A common method of increasing the mechanical strength is by increasing the crosslinking density, resulting in the formation of stronger gels, but with the increase in crosslinking density there is also a decrease in the % elongation of the hydrogels i.e. the hydrogels become brittle in nature. Hence, depending on the desired properties of the final products an optimum degree of crosslinking should be used. Copolymerization with a co-monomer, which may increase the H-bonding within the hydrogel, has also been utilized by many researchers to achieve desired mechanical properties [38].

3.2 Water Content and Swelling ratio:

The polymer chains of hydrogels interact with the solvent molecules and tend to expand to the fully solvated state. On the other hand cross linked structure works as the reactive force to pull back the polymer chain in size. This reactive force is described by Flory Rubber Elasticity Theory, the counter balance of the expanding and retracting force attains to equilibrium in particular solvent at particular temperature [30].

To describe the swelling behavior of hydrogels, their swelling ratio or water content is currently used in most cases. The water content of hydrogel is expressed in terms of percentage of water by weight.

3.3 Permeability:

The permeability of target molecules is of utmost importance for medical application of hydrogels. For instance, oxygen permeation for contact lens, nutrient and immunological biosubstance transport for immunoisolation and releasing drugs and proteins for drug delivery systems are more characteristic for each applications [39].

4. Preparation of hydrogels

Several techniques have been reported for the synthesis of hydrogels. The first approach involves copolymerization/crosslinking of co-monomers using multifunctional co-monomer, which acts as crosslinking agent. The polymerization reaction is initiated by chemical initiator. The polymerization reaction can be carried out in bulk, in solution, or in suspension. The second method involves crosslinking of linear polymers by irradiation, or by chemical compounds. The monomers used in the preparation of the ionic polymer network contain an ionizable group, a group that can be ionized, or a group that can undergo a substitution reaction after the polymerization is completed. As a result, hydrogels synthesized hydrogels contain weakly acidic groups like carboxylic acids or a weakly basic group like substituted amines, or a strong acidic and basic group like sulfonic acids and quaternary ammonium compounds respectively. Some of the commonly used cross linking agents include N,N-methylenebisacrylamide , divinyl benzene, and ethylene glycol dimethacrylate [40].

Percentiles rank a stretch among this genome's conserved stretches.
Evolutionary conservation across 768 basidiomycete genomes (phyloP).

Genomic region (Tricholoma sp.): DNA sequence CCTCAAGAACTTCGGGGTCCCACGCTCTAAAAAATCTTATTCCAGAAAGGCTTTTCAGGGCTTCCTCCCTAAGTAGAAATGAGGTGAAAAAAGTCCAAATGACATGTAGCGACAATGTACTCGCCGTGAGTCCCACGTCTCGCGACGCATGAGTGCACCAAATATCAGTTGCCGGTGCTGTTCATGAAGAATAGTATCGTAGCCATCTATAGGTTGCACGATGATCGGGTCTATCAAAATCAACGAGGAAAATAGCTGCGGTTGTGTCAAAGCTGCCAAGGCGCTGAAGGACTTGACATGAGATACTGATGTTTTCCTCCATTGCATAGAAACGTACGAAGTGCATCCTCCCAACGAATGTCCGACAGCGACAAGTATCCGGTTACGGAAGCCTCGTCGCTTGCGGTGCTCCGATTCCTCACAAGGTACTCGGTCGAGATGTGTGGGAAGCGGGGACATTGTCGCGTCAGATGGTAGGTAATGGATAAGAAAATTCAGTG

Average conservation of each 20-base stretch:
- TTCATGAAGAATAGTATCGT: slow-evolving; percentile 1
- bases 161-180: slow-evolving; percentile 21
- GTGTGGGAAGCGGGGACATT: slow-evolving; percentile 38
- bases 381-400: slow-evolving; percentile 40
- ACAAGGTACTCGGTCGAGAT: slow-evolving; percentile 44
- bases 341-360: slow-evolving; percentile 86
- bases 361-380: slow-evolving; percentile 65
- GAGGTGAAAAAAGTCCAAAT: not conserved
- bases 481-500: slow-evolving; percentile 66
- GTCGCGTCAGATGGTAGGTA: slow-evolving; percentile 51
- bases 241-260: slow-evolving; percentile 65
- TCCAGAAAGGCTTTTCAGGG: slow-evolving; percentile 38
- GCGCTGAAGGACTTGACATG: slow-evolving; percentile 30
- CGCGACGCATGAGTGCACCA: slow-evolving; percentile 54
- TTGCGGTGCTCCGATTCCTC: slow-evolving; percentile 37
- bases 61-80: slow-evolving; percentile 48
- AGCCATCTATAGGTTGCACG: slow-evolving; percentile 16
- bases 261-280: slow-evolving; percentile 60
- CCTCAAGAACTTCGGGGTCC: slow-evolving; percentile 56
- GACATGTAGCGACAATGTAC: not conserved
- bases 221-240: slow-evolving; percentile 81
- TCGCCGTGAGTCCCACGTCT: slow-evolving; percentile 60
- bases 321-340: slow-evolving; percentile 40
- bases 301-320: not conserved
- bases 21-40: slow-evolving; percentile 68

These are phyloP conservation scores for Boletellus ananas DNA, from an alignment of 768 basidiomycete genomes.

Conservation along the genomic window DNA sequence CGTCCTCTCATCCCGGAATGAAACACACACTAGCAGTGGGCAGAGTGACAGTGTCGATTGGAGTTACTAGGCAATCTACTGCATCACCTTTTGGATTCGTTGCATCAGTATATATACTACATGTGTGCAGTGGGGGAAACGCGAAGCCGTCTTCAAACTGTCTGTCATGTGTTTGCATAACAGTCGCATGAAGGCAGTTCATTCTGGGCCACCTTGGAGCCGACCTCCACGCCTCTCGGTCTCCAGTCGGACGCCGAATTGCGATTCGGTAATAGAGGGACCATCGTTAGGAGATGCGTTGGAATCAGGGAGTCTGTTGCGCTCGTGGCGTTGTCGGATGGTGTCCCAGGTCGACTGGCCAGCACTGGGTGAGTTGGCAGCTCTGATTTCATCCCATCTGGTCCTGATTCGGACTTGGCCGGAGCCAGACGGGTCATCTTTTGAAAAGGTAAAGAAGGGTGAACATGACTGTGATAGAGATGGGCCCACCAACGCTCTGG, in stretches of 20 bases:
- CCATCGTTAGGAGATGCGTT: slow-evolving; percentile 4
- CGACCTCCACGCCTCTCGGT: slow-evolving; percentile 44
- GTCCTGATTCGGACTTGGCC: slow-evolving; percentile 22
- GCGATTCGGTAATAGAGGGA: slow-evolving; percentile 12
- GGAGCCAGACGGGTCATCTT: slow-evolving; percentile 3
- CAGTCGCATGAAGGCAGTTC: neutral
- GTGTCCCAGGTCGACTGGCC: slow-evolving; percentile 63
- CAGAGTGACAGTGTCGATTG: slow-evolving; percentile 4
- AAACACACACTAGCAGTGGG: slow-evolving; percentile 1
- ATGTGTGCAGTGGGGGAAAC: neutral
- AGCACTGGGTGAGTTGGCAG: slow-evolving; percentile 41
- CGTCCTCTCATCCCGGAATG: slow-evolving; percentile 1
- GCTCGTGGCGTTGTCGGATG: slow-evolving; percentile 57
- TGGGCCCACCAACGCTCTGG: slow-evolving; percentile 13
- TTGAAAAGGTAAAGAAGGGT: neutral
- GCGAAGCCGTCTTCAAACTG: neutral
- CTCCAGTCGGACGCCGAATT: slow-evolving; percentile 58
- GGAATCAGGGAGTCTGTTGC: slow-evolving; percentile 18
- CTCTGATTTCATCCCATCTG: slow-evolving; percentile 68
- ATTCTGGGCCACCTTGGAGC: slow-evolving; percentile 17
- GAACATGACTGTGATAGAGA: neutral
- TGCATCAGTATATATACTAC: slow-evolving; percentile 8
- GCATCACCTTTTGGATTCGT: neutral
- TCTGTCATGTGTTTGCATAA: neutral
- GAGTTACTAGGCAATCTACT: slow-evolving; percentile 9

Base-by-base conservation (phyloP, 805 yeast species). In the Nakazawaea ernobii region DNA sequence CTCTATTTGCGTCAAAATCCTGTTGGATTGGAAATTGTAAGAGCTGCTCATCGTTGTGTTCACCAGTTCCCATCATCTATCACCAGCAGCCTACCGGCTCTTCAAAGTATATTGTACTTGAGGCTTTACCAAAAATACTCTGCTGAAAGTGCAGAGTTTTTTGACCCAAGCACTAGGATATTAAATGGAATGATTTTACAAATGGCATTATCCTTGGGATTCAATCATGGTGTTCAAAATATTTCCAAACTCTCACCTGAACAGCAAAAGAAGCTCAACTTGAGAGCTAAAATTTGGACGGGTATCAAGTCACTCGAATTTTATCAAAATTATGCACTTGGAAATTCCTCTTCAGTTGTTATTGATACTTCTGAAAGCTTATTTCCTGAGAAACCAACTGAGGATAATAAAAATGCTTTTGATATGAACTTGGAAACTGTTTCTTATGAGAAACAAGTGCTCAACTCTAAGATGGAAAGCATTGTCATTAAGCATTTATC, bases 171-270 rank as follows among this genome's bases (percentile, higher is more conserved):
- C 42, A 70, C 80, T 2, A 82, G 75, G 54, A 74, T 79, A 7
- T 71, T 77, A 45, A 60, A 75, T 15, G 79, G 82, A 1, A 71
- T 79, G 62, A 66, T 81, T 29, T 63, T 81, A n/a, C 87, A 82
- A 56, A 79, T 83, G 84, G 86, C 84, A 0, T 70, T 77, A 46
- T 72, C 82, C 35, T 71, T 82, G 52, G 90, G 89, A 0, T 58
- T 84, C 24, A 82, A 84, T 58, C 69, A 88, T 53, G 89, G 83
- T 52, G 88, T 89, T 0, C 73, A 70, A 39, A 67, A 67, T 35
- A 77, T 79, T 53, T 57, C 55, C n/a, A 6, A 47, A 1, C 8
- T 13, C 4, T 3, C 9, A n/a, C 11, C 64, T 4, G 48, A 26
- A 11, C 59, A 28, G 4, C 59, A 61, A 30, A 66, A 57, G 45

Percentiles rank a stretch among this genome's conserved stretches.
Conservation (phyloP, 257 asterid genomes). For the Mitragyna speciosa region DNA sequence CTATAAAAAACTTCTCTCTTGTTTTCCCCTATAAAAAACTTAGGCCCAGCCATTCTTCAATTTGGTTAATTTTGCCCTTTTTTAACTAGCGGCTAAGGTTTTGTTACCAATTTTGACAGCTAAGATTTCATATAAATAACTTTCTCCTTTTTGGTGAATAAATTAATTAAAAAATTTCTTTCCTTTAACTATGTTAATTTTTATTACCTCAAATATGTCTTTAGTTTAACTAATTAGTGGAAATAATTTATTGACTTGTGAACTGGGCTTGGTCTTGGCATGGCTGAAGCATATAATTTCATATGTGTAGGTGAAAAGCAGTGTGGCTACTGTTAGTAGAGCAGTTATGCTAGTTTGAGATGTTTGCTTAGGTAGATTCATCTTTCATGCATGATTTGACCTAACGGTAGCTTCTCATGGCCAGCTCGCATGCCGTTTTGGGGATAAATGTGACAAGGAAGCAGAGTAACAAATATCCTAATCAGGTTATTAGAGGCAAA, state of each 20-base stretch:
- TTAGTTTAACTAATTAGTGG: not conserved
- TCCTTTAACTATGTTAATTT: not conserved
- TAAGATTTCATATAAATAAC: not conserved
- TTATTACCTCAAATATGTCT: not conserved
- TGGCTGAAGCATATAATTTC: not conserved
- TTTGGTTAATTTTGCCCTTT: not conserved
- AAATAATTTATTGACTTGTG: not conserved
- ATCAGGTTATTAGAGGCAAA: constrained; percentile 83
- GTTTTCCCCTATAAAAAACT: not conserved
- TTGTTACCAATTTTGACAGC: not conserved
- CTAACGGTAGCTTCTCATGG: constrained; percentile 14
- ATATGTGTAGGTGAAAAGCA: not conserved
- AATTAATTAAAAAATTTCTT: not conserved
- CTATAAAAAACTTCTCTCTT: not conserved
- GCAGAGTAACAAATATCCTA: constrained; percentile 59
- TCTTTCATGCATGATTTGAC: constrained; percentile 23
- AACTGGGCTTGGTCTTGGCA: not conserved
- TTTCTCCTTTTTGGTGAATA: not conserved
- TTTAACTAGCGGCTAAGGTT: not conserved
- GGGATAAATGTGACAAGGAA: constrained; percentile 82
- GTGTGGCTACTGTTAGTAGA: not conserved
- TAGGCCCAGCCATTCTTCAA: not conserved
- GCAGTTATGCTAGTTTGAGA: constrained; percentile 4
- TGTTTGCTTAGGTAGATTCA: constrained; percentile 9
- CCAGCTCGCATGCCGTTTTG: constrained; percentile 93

The methods for synthesis of hydrogels are discussed here.

4.1 Solution polymerization/crosslinking:

In solution, co-polymerization/crosslinking reactions and ionic or neutral monomers are mixed with the multifunctional crosslinking agent. The polymerization is initiated thermally by UV-light or by redox initiator system. The presence of solvent serves as heat sink and minimizes temperature control problems. The prepared hydrogels need to be washed with distilled water to remove the unreacted monomers, crosslinking agent and the initiator. The best example is preparation of poly (2 hydroxyethyl methacrylate) hydrogels from hydroxyethyl methacrylate, using ethylene glycol dimethacrylate as crosslinking agent. Using the above method, a great variety of hydrogels has been synthesized. The hydrogels can be made pH- sensitive or temperature sensitive, by incorporating methacrylic acid, or N isopropylacrylamide , as monomers [41].